Art

25 years at the wheel

Geoffrey Borr
Geoffrey Borr is focused on his wheel work at Chilmark Pottery. Photo by Brian Jolley

By Tamar Russell - August 23, 2007

The gallery at Chilmark Pottery, past a lovely field beside a little dirt road off of State Road in West Tisbury, is filled with colors. The porch from the outside is an overwhelming array of blues where an ongoing red dot sale takes place. The gallery itself draws customers of all sorts and for this reason an audience with owner Geoffrey Borr is difficult to obtain. So I settled for an off-sight interview one Tuesday morning in August.

Early every morning in Vineyard Haven, various Island characters can be found on Main Street. Some walking around, others lingering at the early morning coffee mecca, Mocha Mott's, and still others coming and going from the gym at the Mansion House. Geoffrey Borr is one of those people. So over coffee at 6:30 am last Tuesday we discussed the theory and practice behind Chilmark Pottery.

Mr. Borr, originally from Newton, has been on the Island since the beginning of the 80s. After summering here with friends in Aquinnah in 1980, he purchased a house here in 1982 in Chilmark and started Chilmark Pottery. "Pottery provided me with an opportunity to make a living," he said. And so it has.

Chilmark Pottery
The porch in front of Chilmark Pottery holds vessels of all sorts for country living, all part of a continuous red tag sale.

The connection to pottery has a long-time history in Mr. Borr's life. "I remember when I was 4 or 5 years old watching a potter working at a wheel in Sturbridge Village," he recalled. He then started his own pottery work in the 70s. One of the places to get him going was Mudflat Pottery in Cambridge, which at the time had 20 potters wheels and plenty of opportunities to learn. He reminisced that the first time he tried he was able to create a centric pot.

By 1972 he had purchased his own wheel, began teaching high school kids, and selling his wares. "Initially you need to have the technical skills but with time a person hones his personal skills and taste," Mr. Borr commented further adding that over time one develops a "vocabulary for the medium."

In addition to pottery, he also practiced and taught yoga during this time. This has added to his ability to throw all these years, as working the potter's wheel is quite athletic, according to Mr. Borr. He went on to explain the physical toll that working a potter's wheel takes - the body is tilted forward with great pressure on the neck and back and the elbows take the strain.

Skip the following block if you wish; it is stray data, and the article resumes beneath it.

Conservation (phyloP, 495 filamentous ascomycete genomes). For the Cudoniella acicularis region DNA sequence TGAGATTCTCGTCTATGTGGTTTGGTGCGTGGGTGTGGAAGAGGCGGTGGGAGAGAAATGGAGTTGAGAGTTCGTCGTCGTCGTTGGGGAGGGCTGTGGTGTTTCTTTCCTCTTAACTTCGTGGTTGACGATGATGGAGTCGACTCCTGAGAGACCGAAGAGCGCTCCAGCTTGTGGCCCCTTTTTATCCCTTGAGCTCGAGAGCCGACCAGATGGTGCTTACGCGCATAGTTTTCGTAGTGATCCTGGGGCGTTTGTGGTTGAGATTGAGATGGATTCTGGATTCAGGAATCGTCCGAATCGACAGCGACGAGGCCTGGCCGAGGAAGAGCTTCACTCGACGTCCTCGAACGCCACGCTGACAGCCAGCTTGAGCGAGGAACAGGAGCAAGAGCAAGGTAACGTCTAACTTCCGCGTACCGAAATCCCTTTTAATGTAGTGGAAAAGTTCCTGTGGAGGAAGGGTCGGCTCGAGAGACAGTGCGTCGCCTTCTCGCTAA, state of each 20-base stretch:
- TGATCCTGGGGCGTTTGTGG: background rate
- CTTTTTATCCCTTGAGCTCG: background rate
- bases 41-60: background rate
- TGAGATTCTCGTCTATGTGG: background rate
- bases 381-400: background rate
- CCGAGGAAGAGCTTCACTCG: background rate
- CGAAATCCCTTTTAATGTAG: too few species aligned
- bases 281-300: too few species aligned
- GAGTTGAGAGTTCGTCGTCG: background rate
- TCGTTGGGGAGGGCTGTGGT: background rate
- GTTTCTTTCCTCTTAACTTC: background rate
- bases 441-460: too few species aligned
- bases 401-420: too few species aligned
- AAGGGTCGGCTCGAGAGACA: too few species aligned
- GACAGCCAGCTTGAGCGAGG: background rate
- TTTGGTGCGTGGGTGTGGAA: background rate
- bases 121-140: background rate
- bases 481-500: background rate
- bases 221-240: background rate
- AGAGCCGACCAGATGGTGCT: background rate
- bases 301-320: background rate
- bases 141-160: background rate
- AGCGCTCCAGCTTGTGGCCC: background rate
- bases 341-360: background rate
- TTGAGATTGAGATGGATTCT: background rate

But his interest in pottery has never diminished. "I still have a passion for it," he stated, adding that when the summer hits and interested visitors arrive, he is encouraged and stimulated by their curiosity and questions. This drive to create pottery has continued until now - the 25th year anniversary of Chilmark Pottery. After a few physical issues this year, he has taken it easier with the production work in the studio. "After over 10 years in the business, how does one approach it? Maybe more from a designer's standpoint and not so much as a producer," he mused. But for all those 25 years, he never thought he would do anything else.

The business and production of pottery has many layers. Not only is there throwing, there are also multiple layers after that - cutting, adding handles, firing, glaze work, not to mention ordering, paperwork, selling, etc. The business itself is an expensive process to continue. Mr. Borr says in the past he has had many helpers, sales people, and interns. This year he only has two interns. "In the past I used to be very busy. Sometimes as many as 30 people a summer would ask for work, without me having to advertise anywhere for help," he recalled.

At the end of our conversation, we moved onto the topic of value; what determines the value of a piece. As our chat moved in this direction, Mr. Borr brought up trading on the stock market and how to read charts. He has been doing this recently in addition to his pottery. Much like the contours, acceleration and deceleration, the tension and relaxation in creating pottery, trading has similar flows, he reported. It has kept Mr. Borr busy in the past months when he was not as able to throw ceramics.

"It is not a clear question how to put value on something. The more you think about cost, the more it devalues it," Mr. Borr stated. He says he tries to keep his prices reasonable, but unlike cars, the value of what he makes does not depreciate. This care for the customer and relaxed manner, in addition to Mr. Borr's awareness of his medium and its value, are fine reasons to visit Chilmark Pottery. As the summer winds down to a close, certainly Mr. Borr's readiness to discuss his art does not.

Chilmark Pottery is located across the road from Nip n' Tuck Farm in West Tisbury off of Field View Lane. Hours are 9:30 to 5 pm daily, Sundays 11 to 5 pm. For more information call 508-693-6476.